Nearly three-quarters of surveyed business leaders said Tennessee is heading in the right direction, and 62% said enhanced workforce and infrastructure would help the state even more.
Economic Impact of Child Maltreatment in Tennessee
Tennessee business leaders remain optimistic about the state’s economy despite concerns.
According to new regional data released by the Bureau of Economic Analysis and analyzed by the Tennessee State Data Center, housed in UT’s Boyd Center for Business and Economic Research, the state’s prices ranked as the 10th lowest in the nation in 2021.
An increase in residents and a strong labor market are among the reasons Tennessee is less likely to experience a recession.
The UT Boyd Center for Business and Economic Research finds that the uninsured rate for Tennessee children declined for the second straight year.
Views on inflation are beginning to soften as many state business leaders believe Tennessee’s economy is on a much better trajectory than the nation’s.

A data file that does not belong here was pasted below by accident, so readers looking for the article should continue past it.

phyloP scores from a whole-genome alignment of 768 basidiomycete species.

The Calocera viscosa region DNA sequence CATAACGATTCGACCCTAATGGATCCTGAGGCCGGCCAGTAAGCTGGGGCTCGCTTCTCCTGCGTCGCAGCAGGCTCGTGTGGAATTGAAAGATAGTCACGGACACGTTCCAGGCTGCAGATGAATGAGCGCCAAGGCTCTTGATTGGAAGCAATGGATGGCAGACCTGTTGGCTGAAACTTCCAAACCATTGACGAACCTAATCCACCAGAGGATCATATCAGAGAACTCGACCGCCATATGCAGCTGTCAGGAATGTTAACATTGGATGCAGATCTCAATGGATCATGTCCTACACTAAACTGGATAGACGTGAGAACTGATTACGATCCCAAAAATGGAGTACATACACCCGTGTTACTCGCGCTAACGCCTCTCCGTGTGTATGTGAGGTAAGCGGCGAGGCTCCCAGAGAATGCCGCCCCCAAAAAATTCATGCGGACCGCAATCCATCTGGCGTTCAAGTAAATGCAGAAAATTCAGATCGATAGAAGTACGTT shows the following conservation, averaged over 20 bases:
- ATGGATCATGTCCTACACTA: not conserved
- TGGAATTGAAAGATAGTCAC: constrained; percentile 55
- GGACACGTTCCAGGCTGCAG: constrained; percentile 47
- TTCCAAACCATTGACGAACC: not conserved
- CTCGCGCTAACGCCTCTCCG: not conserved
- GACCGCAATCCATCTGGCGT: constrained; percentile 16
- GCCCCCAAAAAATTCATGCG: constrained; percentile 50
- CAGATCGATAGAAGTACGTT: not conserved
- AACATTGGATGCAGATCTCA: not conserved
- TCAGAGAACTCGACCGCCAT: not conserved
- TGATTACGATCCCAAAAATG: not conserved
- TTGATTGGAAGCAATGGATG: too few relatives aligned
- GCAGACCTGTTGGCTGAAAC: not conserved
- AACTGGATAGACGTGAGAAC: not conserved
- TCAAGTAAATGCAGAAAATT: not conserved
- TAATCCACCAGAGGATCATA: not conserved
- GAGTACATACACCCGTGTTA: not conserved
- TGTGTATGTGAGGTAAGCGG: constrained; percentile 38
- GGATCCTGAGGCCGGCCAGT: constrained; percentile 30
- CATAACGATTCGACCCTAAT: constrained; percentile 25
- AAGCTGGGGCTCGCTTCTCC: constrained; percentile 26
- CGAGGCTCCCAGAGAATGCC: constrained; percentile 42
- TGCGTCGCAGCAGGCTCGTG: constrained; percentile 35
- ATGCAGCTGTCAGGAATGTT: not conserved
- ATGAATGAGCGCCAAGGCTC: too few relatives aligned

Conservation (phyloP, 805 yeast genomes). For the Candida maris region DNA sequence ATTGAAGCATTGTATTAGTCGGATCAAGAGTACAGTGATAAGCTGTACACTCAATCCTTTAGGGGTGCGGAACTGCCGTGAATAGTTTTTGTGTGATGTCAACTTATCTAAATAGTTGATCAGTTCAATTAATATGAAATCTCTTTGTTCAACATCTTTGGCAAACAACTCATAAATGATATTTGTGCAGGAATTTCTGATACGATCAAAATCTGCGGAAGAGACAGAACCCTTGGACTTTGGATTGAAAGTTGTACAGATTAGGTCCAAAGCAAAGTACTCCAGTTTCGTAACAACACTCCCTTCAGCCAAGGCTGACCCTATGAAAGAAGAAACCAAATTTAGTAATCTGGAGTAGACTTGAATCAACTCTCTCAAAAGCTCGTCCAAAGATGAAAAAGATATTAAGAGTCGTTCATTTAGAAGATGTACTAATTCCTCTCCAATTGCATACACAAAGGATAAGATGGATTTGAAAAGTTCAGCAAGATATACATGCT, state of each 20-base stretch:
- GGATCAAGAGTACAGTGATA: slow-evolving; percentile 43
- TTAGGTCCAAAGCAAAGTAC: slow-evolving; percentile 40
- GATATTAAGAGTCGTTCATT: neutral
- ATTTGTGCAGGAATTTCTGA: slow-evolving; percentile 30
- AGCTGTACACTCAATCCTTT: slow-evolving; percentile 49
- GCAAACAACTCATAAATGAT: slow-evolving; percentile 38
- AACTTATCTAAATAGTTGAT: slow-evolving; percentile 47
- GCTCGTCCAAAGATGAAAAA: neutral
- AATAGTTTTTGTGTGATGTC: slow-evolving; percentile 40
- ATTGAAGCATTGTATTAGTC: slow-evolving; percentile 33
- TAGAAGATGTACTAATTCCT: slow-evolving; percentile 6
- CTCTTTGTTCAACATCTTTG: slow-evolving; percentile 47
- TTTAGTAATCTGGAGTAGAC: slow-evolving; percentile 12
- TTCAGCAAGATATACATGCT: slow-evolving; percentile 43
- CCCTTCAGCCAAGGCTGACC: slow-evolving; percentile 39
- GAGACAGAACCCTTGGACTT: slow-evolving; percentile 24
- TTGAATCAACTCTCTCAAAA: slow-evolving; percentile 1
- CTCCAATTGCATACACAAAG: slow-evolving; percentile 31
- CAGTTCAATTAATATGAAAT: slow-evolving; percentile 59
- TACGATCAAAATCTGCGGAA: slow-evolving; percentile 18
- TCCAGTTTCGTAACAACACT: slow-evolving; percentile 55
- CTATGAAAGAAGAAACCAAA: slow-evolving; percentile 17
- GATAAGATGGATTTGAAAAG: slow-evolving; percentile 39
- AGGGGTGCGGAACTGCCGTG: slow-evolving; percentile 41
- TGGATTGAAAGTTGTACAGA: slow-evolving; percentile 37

After 27 years at the helm of UT’s Boyd Center for Business and Economic Research, Bill Fox is stepping down to serve as special advisor to the chancellor. He will provide economic analysis to inform the areas of budget and finance, workforce development, corporate engagement and public policy.
Tennessee could grow by nearly a million people over the next 20 years to reach a total population of 7.87 million by 2040.
A $3 million gift to the Haslam College of Business will create two distinguished professorships and expand the existing Boyd Center for Business and Economic Research Endowment.
Inflation and labor force issues are top concerns for Tennessee business leaders, according to the most recent survey by the Boyd Center for Business and Economic Research.
The Boyd Center report examines the long-term economic outlook for Tennessee as well as the results of the 2020 census.